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I have been stalking the forum lately, racking my brain as to what to do with my 11.5 year old big boy. Ralph is my beautiful boy in which age is starting to creep up on him, a little faster than not lately. He still tries to jump, do figure 8's, all the stuff he could do when he was younger but walks are starting to go from 1-2 miles to 1/4 and 1/8 of a mile. His hind is getting shaky and seems to have a harder time getting comfortable. But this is all beside the point.

 

He has become quite the problem pup as of late when it comes to meals. He eats his treats just fine, but goes on hunger strikes for breakfast and dinner. After some experimentation, we have come across a few meals that he seems to tolerate...for now. My two concerns are that he has pills that must be taken within 12 hours of each other and must be with food. I have been able to slip a few pills into some whipped cream cheese and sprinkle some meat shavings around it (whatever meat I have on hand basically). As for his meals, I have been able to concoct a few scrambles so to speak of egg, mixed veggies, meats, cauliflower and sweet potatoes (riced from Green Giant).

 

I tried many different slops before. He hates pasta, doesn't care for rice (and neither does my lawn...thought he had worms one time-rice looked like maggots-gross I know). He did okay with gizzards, hearts, livers and whatnot, but he got bored of it and will knock his bowl over in protest. It's hard to be mad a dog when that happens :hehe

 

He has also mastered the art of fake swallowing his pills. The smart little boy he is forced me to pry his mouth open. Stood with him while he was trying not to take it. He swallowed several times, showed me an empty mouth and not even 5 seconds after I left his side, he coughed them up and grinned...little punk.

 

As for cooking his food, he is 83lbs and is just starting to lose his muscle mass due to not being able to walk farther and without the playtime with his brother Lou (he misses him greatly). How much should he get when I cook him food? I don't want to do too much protein as that is not good, but I also don't want to short him either. I am able to throw in 1/4 cup of dry and he won't flip it, but too much and I am out of luck with a hungry hound. Stubborn might as well be his middle name...Ralph Stubborn Breeden :ghplaybow

 

Any suggestions?

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Fill a Crock-Pot with chicken quarters and water. Cook on low for 24 hours until the bones turn to mush. Let that cool and try to feed him that with his kibble. 😀 Should go over like a party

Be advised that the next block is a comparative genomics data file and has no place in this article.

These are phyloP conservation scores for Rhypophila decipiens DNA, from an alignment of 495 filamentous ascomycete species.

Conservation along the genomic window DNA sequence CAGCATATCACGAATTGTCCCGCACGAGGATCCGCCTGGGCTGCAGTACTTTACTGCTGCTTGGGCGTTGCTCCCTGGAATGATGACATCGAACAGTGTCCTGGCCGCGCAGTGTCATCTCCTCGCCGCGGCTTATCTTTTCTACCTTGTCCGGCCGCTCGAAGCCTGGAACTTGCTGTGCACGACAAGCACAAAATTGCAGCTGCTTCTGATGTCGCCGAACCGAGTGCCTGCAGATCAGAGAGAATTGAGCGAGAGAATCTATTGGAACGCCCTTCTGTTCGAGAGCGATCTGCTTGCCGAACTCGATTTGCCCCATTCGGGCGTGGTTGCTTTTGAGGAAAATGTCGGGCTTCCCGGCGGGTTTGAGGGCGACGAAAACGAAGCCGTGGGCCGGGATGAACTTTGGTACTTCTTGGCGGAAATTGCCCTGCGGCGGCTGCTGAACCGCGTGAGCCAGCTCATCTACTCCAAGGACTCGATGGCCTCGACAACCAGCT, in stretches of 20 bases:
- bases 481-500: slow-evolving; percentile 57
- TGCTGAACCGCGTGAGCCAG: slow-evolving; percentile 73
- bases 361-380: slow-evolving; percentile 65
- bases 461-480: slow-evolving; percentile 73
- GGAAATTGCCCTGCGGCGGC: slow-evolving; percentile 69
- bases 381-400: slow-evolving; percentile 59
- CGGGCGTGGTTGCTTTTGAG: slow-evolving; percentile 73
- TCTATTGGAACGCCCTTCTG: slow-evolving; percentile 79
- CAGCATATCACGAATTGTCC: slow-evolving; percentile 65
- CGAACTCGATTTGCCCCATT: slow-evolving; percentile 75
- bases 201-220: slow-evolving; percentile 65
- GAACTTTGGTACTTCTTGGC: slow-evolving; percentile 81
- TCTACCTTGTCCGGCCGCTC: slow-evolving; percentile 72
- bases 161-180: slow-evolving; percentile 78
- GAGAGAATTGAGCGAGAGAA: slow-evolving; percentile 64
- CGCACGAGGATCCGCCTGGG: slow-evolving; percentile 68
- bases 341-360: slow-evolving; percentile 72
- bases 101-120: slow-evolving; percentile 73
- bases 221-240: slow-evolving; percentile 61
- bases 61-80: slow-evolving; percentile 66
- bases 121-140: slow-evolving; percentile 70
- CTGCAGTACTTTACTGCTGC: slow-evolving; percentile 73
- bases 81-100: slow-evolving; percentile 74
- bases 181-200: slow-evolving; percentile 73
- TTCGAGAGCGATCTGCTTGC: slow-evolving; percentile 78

Oh and for pills, try tiny pieces of cheap Walmart ice cream sandwiches. I split the sandwich in half long wise and then 4-5 cuts to cube it. That amount of chocolate (let's be serious, is it really even chocolate?) Should be okay. At his age, feed him what he wants.

 

Give a placebo piece then one with a couple pills in it.

Edited by JAJ2010

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Jessica

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Greyaholic, it just so happens that I had some nutritional yeast at home! I went to the store and grabbed a few cans of various meats and some oatmeal. Made a scramble (feeling ambitious) of roast beef, kippers, egg, oatmeal, nutritional yeast, even tried some ice cream and his normal veggies. Did NOT like that. Threw it out because he flat out ran from it. Made fresh with one egg, tiny bit of oatmeal, ham, small amount of veggies, and some leftover steak (guess he wants to eat high on the hog now). He seemed to eat that but I couldn't put it all down at once in one dish. He had to eat small portions-brought it to him wherever he was laying/sitting. Took him three little plates full to eat it all, but he did. I still have some Lite Spam and sardines to try at some point. I'm just afraid he's not getting enough to eat.

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Greyaholic, it just so happens that I had some nutritional yeast at home! I went to the store and grabbed a few cans of various meats and some oatmeal. Made a scramble (feeling ambitious) of roast beef, kippers, egg, oatmeal, nutritional yeast, even tried some ice cream and his normal veggies. Did NOT like that. Threw it out because he flat out ran from it. Made fresh with one egg, tiny bit of oatmeal, ham, small amount of veggies, and some leftover steak (guess he wants to eat high on the hog now). He seemed to eat that but I couldn't put it all down at once in one dish. He had to eat small portions-brought it to him wherever he was laying/sitting. Took him three little plates full to eat it all, but he did. I still have some Lite Spam and sardines to try at some point. I'm just afraid he's not getting enough to eat.